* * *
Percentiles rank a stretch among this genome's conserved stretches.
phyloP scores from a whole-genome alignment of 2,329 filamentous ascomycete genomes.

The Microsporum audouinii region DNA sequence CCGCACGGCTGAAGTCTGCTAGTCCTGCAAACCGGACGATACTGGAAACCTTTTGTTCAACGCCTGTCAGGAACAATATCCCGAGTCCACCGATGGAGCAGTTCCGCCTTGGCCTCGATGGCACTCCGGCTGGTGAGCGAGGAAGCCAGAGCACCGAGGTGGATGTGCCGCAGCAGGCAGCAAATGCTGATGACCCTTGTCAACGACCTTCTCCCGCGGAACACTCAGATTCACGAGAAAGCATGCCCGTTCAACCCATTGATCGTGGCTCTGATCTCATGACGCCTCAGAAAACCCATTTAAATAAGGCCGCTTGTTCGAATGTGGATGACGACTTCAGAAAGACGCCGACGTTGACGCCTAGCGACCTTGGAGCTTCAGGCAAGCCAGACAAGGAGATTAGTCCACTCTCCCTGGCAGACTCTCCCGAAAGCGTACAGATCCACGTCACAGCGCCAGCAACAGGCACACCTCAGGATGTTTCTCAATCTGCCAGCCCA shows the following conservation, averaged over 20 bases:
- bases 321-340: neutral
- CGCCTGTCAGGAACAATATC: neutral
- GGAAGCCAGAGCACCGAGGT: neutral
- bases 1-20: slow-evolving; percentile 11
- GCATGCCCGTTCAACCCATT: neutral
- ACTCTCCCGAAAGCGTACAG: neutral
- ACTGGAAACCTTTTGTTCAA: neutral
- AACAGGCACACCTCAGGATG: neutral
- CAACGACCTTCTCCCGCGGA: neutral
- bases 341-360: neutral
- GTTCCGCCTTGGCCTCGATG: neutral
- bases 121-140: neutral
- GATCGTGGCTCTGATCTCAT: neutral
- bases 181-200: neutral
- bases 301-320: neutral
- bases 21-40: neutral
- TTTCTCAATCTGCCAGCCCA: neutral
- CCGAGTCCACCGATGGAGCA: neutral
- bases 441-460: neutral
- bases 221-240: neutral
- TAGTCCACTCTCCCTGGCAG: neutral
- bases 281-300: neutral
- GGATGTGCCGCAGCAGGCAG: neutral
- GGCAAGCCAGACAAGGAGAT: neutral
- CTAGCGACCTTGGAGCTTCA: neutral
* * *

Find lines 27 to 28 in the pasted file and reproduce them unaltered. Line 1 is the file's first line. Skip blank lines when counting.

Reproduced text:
- GGCAAGCCAGACAAGGAGAT: neutral
- CTAGCGACCTTGGAGCTTCA: neutral